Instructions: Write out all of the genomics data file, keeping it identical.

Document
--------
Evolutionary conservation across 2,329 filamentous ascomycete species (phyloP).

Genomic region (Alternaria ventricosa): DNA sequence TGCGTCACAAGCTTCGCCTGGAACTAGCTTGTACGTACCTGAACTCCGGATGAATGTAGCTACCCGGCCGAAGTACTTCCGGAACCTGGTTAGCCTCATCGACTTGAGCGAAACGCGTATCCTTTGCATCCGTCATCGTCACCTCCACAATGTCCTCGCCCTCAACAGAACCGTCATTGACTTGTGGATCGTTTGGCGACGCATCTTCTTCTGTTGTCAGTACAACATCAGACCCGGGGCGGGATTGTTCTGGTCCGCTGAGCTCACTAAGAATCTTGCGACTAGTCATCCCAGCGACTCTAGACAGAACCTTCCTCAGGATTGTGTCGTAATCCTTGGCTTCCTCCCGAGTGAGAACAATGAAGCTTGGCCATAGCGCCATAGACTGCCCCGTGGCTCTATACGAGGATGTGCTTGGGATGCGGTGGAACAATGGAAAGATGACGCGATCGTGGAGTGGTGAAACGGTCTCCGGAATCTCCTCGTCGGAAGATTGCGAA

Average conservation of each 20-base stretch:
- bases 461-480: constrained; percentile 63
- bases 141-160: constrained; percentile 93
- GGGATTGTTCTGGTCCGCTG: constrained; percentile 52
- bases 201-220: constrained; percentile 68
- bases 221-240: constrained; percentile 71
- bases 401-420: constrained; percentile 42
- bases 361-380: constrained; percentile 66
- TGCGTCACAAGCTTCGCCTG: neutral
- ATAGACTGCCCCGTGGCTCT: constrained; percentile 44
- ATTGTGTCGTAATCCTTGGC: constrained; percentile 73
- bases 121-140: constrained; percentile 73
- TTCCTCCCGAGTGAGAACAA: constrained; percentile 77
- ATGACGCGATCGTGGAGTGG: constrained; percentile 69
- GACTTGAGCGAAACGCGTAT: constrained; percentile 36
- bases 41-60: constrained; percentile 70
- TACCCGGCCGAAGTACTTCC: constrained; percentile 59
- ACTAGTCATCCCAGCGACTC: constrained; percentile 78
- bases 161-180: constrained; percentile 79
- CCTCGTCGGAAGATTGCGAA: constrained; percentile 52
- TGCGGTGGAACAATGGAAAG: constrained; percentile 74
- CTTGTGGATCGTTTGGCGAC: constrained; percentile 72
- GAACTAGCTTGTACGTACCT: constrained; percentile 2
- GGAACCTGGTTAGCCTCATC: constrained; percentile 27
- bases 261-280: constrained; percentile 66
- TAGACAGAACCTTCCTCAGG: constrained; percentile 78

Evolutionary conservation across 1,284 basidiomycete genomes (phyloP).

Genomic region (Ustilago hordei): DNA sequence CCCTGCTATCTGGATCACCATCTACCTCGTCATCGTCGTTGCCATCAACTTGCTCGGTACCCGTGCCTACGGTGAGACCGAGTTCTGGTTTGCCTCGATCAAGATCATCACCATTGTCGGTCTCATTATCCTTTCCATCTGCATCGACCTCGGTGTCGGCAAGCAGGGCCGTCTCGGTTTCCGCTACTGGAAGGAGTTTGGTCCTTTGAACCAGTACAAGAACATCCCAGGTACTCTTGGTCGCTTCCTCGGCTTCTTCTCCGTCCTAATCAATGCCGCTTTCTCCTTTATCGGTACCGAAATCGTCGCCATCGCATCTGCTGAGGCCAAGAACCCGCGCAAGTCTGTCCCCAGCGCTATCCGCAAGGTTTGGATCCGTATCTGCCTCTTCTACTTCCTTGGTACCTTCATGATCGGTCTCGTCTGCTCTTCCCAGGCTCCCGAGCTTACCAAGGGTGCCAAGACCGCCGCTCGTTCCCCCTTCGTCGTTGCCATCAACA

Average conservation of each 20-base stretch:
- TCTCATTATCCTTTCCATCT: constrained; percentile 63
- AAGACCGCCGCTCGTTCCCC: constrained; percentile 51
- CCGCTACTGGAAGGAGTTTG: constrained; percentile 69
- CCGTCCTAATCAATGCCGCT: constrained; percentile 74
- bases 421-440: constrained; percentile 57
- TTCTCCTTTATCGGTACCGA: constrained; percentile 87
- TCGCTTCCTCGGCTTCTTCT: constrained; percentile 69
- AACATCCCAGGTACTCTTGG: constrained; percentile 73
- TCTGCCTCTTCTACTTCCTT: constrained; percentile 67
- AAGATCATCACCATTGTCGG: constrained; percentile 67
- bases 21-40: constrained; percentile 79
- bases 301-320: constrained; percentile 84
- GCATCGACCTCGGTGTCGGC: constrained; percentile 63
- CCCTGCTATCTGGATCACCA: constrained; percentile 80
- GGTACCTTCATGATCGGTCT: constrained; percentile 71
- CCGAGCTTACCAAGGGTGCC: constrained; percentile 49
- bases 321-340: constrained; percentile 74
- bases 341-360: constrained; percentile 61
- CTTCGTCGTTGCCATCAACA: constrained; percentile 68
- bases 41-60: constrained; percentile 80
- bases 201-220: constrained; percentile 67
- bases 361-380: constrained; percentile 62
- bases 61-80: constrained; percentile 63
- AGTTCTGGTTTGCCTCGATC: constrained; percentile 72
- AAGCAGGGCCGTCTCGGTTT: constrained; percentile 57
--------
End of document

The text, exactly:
Evolutionary conservation across 2,329 filamentous ascomycete species (phyloP).

Genomic region (Alternaria ventricosa): DNA sequence TGCGTCACAAGCTTCGCCTGGAACTAGCTTGTACGTACCTGAACTCCGGATGAATGTAGCTACCCGGCCGAAGTACTTCCGGAACCTGGTTAGCCTCATCGACTTGAGCGAAACGCGTATCCTTTGCATCCGTCATCGTCACCTCCACAATGTCCTCGCCCTCAACAGAACCGTCATTGACTTGTGGATCGTTTGGCGACGCATCTTCTTCTGTTGTCAGTACAACATCAGACCCGGGGCGGGATTGTTCTGGTCCGCTGAGCTCACTAAGAATCTTGCGACTAGTCATCCCAGCGACTCTAGACAGAACCTTCCTCAGGATTGTGTCGTAATCCTTGGCTTCCTCCCGAGTGAGAACAATGAAGCTTGGCCATAGCGCCATAGACTGCCCCGTGGCTCTATACGAGGATGTGCTTGGGATGCGGTGGAACAATGGAAAGATGACGCGATCGTGGAGTGGTGAAACGGTCTCCGGAATCTCCTCGTCGGAAGATTGCGAA

Average conservation of each 20-base stretch:
- bases 461-480: constrained; percentile 63
- bases 141-160: constrained; percentile 93
- GGGATTGTTCTGGTCCGCTG: constrained; percentile 52
- bases 201-220: constrained; percentile 68
- bases 221-240: constrained; percentile 71
- bases 401-420: constrained; percentile 42
- bases 361-380: constrained; percentile 66
- TGCGTCACAAGCTTCGCCTG: neutral
- ATAGACTGCCCCGTGGCTCT: constrained; percentile 44
- ATTGTGTCGTAATCCTTGGC: constrained; percentile 73
- bases 121-140: constrained; percentile 73
- TTCCTCCCGAGTGAGAACAA: constrained; percentile 77
- ATGACGCGATCGTGGAGTGG: constrained; percentile 69
- GACTTGAGCGAAACGCGTAT: constrained; percentile 36
- bases 41-60: constrained; percentile 70
- TACCCGGCCGAAGTACTTCC: constrained; percentile 59
- ACTAGTCATCCCAGCGACTC: constrained; percentile 78
- bases 161-180: constrained; percentile 79
- CCTCGTCGGAAGATTGCGAA: constrained; percentile 52
- TGCGGTGGAACAATGGAAAG: constrained; percentile 74
- CTTGTGGATCGTTTGGCGAC: constrained; percentile 72
- GAACTAGCTTGTACGTACCT: constrained; percentile 2
- GGAACCTGGTTAGCCTCATC: constrained; percentile 27
- bases 261-280: constrained; percentile 66
- TAGACAGAACCTTCCTCAGG: constrained; percentile 78

Evolutionary conservation across 1,284 basidiomycete genomes (phyloP).

Genomic region (Ustilago hordei): DNA sequence CCCTGCTATCTGGATCACCATCTACCTCGTCATCGTCGTTGCCATCAACTTGCTCGGTACCCGTGCCTACGGTGAGACCGAGTTCTGGTTTGCCTCGATCAAGATCATCACCATTGTCGGTCTCATTATCCTTTCCATCTGCATCGACCTCGGTGTCGGCAAGCAGGGCCGTCTCGGTTTCCGCTACTGGAAGGAGTTTGGTCCTTTGAACCAGTACAAGAACATCCCAGGTACTCTTGGTCGCTTCCTCGGCTTCTTCTCCGTCCTAATCAATGCCGCTTTCTCCTTTATCGGTACCGAAATCGTCGCCATCGCATCTGCTGAGGCCAAGAACCCGCGCAAGTCTGTCCCCAGCGCTATCCGCAAGGTTTGGATCCGTATCTGCCTCTTCTACTTCCTTGGTACCTTCATGATCGGTCTCGTCTGCTCTTCCCAGGCTCCCGAGCTTACCAAGGGTGCCAAGACCGCCGCTCGTTCCCCCTTCGTCGTTGCCATCAACA

Average conservation of each 20-base stretch:
- TCTCATTATCCTTTCCATCT: constrained; percentile 63
- AAGACCGCCGCTCGTTCCCC: constrained; percentile 51
- CCGCTACTGGAAGGAGTTTG: constrained; percentile 69
- CCGTCCTAATCAATGCCGCT: constrained; percentile 74
- bases 421-440: constrained; percentile 57
- TTCTCCTTTATCGGTACCGA: constrained; percentile 87
- TCGCTTCCTCGGCTTCTTCT: constrained; percentile 69
- AACATCCCAGGTACTCTTGG: constrained; percentile 73
- TCTGCCTCTTCTACTTCCTT: constrained; percentile 67
- AAGATCATCACCATTGTCGG: constrained; percentile 67
- bases 21-40: constrained; percentile 79
- bases 301-320: constrained; percentile 84
- GCATCGACCTCGGTGTCGGC: constrained; percentile 63
- CCCTGCTATCTGGATCACCA: constrained; percentile 80
- GGTACCTTCATGATCGGTCT: constrained; percentile 71
- CCGAGCTTACCAAGGGTGCC: constrained; percentile 49
- bases 321-340: constrained; percentile 74
- bases 341-360: constrained; percentile 61
- CTTCGTCGTTGCCATCAACA: constrained; percentile 68
- bases 41-60: constrained; percentile 80
- bases 201-220: constrained; percentile 67
- bases 361-380: constrained; percentile 62
- bases 61-80: constrained; percentile 63
- AGTTCTGGTTTGCCTCGATC: constrained; percentile 72
- AAGCAGGGCCGTCTCGGTTT: constrained; percentile 57